Meanwhile, his family was fighting to stay alive. They had just got in the car to leave when the water hit their car. His wife was wearing a life jacket but their daughters thought that was silly so they didn't want to wear them. They had just got in the car when the water blasted around them. The car began to float and spin around. Two of the security guards jumped out of the car and were swept away and were eventually found over 3 miles away at the Astrodome. The Mayor's wife and children were able grab onto the pillars and hold on. Their driver put his arms around one of the girls and held her onto the pillar as the current swirled around them trying to rip them away. With a mother's determination, his wife swam and got the lifejackets for their daughters. She also talked about the intense calmness that she experienced. What she couldn't see from where she was were the five large palm trees had fallen over the roof. Rather than crushing the building, the trees held the roof on like fingers from the hand of God! It was a jaw dropping site. Roofs gone all around them, yet they were safe! She told the girls to hang on because their Dad would come and get them in a boat. Little did they know that their Dad was fighting his way on foot through a war zone of flying debris. As he fought his way down the street, the Mayor burst into celebration as he saw his wife and children safe and sound. Survivors reunited!
After taking his family back to safety, the Mayor went back to work. He went back to the government motor pool and found a car that still worked. It was the senior citizen's van. He then drove to where there was some heavy equipment and got in one of the large tractors with a bucket on the front. His plan was to clear the road from the airport to the city center so that relief workers could get to the city. The road was piled high with rocks, trees, roofs and cars. He rallied some other workers and at about 9 am they started clearing the road. When the workers wanted to take a break, the Mayor encouraged them to press one, "We can't take a break; people are dying!" Miraculously, they cleared the way in only six and a half hours!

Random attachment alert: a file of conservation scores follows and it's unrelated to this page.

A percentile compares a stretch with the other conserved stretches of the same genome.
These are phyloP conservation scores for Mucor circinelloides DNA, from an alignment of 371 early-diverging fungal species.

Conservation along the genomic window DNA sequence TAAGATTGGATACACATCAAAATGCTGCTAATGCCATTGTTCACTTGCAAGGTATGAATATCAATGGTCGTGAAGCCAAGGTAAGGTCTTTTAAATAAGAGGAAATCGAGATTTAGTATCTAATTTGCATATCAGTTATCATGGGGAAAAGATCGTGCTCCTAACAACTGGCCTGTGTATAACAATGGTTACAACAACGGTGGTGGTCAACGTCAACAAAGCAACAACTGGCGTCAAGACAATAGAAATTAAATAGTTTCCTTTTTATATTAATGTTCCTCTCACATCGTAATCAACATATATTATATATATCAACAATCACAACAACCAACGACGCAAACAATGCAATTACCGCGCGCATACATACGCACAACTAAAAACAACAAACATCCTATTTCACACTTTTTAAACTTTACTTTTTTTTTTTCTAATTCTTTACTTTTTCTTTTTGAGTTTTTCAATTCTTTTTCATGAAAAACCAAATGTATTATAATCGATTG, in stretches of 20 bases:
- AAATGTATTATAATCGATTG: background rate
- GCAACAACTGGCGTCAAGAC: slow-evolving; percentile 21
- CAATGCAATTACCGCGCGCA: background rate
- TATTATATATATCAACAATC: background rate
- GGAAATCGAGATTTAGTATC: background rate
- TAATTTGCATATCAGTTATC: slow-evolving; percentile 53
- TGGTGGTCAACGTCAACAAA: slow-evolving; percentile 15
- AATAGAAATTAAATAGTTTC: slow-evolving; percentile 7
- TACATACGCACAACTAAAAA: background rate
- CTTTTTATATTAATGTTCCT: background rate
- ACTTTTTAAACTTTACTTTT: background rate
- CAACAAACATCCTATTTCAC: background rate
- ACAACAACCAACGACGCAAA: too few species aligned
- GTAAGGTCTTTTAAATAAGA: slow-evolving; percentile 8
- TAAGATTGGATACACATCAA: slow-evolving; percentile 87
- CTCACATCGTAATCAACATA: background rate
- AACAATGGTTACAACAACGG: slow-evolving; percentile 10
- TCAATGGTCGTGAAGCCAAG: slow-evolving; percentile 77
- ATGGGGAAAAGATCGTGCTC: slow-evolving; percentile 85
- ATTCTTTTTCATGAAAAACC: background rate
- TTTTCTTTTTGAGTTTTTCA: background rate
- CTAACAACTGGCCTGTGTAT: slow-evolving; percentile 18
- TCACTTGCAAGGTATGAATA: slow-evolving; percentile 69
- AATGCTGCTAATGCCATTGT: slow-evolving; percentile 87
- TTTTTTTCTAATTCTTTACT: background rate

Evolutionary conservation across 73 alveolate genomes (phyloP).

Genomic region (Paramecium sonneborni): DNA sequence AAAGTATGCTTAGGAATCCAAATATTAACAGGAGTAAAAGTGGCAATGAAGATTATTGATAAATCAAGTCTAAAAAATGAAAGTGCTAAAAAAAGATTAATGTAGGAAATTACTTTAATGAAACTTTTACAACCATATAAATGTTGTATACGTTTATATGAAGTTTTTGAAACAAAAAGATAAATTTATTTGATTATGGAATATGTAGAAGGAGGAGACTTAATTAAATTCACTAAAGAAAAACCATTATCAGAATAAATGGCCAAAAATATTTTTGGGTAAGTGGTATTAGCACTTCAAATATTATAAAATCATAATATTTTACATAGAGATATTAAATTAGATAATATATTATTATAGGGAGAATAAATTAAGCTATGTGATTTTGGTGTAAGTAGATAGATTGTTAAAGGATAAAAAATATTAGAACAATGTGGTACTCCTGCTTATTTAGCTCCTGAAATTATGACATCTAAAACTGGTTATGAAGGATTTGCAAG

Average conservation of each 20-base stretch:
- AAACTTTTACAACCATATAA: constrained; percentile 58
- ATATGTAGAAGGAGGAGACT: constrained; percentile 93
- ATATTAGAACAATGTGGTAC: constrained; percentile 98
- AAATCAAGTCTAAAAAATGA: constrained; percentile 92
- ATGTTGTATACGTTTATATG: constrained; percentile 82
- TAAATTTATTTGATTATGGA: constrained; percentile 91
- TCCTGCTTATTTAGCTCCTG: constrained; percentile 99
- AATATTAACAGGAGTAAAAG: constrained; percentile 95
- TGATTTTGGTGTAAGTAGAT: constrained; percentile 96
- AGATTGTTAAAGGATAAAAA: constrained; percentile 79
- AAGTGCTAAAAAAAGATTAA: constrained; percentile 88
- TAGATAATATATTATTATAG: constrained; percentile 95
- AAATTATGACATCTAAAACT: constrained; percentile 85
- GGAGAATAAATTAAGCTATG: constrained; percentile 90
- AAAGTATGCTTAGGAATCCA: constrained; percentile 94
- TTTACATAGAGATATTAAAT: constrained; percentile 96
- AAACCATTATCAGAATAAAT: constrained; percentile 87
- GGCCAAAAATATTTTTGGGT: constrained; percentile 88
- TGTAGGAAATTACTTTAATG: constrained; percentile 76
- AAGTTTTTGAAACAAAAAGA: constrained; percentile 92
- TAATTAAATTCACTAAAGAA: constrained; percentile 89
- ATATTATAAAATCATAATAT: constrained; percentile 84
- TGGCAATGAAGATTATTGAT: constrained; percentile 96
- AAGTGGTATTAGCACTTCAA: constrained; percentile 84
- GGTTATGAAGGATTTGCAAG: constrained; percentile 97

It was so moving to hear him share is story and see the power of a man of integrity under fire. He clearly believed that he could make a difference and he had a passion to put others first.
This evening, the Mayor asked me to come and speak to all of his department heads and share with them the concepts that I share with corporations about performance under pressure. What a privilege! I can't believe that I will have the opportunity to share with Mayor and his staff! I believe that this is actually the reason that I was delayed on this trip. God had reason to delay me and I believe with all my heart that this is it. I just can't believe that He would use a small town guy half way around the world to deliver this message of encouragement. I am so blessed!
When I ponder the Mayor and his response to the disaster, it challenges me. Countless lives were saved because he rolled up his sleeves and got dirty and the job done. He continues to lead with passion and purpose despite the intense challenges of getting an entire city back on its feet. If we focus on victims we can easily become comfortable and come to the conclusion that "well, at least my life isn't that bad". When we focus on heroes like the Mayor it can make us uncomfortable as we ask, "If he can do all of that in the midst of those horrible conditions, what I'm I doing? I need to get out and change my world. I need to take risks and get involved. Stop and ask yourself what you would do if you were in the Mayor's shoes. Seriously. You know, you could face a major disaster at some point. It can happen to any of us. However, perhaps a more relevant question to ask yourself is how are you living now in the midst of the challenges that you are facing today. How we live our lives has a huge impact on those around us. I would love to hear your thoughts.